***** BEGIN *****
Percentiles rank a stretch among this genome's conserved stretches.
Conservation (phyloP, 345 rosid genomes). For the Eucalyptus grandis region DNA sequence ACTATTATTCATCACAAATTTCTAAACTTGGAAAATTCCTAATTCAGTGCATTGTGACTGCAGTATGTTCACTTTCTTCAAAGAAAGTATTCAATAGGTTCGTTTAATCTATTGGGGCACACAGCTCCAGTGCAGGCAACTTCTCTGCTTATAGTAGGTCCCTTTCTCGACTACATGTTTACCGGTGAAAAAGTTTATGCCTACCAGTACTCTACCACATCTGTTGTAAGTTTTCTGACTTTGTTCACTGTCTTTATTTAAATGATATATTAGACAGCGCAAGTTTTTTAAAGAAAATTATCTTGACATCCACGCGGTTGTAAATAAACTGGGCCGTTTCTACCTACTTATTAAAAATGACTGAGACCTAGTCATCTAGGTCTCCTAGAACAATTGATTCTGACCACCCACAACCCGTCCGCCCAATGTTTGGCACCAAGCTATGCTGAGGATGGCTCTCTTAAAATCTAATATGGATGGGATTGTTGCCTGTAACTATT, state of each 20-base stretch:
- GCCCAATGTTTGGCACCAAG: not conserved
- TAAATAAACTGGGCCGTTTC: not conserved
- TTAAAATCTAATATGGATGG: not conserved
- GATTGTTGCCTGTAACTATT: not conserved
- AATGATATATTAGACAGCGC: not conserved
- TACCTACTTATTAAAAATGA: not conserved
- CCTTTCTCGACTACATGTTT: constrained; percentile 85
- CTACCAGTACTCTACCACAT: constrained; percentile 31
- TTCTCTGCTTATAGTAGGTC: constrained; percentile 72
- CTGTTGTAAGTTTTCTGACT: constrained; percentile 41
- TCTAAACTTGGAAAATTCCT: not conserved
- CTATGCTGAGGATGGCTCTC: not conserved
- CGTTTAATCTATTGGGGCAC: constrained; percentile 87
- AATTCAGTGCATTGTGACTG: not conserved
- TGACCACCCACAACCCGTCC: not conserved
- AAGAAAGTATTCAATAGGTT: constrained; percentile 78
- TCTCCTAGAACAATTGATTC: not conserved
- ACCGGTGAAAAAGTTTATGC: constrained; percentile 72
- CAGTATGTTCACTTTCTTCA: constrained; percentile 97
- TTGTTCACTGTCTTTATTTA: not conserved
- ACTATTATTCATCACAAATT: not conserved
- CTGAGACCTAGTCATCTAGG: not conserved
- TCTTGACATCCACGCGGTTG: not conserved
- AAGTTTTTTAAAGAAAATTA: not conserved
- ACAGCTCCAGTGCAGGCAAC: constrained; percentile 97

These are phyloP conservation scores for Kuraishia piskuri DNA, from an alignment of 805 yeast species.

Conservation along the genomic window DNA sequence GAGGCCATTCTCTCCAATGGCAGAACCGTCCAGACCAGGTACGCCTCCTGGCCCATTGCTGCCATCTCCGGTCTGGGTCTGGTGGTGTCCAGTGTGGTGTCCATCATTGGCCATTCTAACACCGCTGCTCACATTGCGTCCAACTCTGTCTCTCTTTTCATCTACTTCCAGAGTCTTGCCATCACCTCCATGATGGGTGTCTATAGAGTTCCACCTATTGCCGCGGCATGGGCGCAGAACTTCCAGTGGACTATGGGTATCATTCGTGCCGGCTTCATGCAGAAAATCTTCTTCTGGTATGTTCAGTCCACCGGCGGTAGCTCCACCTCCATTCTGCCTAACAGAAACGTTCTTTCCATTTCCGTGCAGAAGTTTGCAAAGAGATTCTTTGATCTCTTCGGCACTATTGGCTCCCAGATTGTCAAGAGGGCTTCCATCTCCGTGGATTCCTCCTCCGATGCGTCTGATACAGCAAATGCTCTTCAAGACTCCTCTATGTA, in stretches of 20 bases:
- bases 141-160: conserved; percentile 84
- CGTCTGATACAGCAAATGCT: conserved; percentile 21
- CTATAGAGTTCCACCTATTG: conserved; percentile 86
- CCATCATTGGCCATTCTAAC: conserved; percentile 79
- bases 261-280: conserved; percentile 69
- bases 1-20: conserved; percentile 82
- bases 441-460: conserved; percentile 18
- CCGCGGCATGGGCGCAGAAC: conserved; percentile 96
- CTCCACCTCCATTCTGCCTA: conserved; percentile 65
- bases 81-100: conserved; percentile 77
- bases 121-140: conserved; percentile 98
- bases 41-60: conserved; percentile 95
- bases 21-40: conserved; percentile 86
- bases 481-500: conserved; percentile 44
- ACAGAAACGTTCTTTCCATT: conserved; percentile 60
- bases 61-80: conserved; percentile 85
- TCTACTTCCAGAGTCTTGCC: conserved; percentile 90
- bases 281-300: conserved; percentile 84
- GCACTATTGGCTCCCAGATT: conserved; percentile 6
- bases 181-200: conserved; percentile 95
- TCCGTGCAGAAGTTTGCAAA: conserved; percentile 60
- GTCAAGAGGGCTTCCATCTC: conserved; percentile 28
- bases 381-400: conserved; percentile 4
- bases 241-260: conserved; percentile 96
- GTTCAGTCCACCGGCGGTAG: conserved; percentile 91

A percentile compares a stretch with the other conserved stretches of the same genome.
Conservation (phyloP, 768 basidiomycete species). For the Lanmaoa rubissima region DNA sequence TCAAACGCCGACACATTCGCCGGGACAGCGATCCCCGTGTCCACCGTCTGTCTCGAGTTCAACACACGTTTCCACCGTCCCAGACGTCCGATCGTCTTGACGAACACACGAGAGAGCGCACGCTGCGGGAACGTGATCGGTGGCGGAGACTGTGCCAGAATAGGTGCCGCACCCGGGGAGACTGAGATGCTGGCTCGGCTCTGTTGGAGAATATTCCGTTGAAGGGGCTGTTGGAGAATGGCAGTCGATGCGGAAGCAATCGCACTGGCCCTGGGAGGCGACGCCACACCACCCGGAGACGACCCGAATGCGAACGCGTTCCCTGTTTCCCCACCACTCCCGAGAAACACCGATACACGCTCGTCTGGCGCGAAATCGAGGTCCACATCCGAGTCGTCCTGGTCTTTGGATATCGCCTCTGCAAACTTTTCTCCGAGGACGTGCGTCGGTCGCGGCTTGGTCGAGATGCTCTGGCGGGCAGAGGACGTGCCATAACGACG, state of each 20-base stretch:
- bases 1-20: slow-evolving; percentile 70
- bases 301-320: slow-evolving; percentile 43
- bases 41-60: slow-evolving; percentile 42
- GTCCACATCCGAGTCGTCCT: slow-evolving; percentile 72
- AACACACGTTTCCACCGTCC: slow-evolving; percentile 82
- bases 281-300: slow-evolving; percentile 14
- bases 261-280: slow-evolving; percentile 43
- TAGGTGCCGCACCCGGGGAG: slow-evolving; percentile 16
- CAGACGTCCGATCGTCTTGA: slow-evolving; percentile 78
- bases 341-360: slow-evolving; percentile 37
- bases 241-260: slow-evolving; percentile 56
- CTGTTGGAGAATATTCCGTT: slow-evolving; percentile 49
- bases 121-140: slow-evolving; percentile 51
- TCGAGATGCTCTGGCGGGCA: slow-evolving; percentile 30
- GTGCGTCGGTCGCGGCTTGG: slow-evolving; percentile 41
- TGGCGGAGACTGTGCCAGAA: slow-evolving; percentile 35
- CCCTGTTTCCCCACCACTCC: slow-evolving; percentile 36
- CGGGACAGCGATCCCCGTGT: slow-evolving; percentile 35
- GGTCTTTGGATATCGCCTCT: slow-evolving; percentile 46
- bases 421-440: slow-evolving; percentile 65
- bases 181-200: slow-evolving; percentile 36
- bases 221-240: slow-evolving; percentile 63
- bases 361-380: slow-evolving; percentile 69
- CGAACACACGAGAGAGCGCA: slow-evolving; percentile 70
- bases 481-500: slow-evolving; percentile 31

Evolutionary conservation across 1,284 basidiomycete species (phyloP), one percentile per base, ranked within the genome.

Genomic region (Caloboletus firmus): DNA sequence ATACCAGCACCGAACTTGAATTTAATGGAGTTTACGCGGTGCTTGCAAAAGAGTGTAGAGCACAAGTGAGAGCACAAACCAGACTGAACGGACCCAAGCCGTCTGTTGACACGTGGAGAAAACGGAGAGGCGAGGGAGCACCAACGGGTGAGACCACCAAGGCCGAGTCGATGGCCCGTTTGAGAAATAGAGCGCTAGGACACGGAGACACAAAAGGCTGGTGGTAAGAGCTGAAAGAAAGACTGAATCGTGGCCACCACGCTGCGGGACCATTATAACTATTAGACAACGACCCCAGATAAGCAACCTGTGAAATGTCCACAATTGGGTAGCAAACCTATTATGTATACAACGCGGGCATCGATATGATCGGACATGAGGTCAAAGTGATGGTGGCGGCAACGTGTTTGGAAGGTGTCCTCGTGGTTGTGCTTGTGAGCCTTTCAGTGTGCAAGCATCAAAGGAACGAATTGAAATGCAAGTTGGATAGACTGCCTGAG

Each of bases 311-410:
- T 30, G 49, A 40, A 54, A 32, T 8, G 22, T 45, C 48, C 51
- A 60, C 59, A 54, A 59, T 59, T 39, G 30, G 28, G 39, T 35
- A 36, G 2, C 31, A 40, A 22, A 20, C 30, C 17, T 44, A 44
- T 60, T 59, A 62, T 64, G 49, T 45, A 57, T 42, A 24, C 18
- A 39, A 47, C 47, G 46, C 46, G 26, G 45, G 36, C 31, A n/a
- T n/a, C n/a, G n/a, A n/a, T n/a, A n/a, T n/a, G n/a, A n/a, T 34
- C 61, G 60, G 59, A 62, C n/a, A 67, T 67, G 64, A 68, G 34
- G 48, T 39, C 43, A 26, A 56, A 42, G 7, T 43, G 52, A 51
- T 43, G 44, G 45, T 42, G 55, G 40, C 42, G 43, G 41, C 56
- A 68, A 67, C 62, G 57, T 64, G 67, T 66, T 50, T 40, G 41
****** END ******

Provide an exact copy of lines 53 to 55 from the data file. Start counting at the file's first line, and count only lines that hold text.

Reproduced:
- bases 241-260: conserved; percentile 96
- GTTCAGTCCACCGGCGGTAG: conserved; percentile 91

A percentile compares a stretch with the other conserved stretches of the same genome.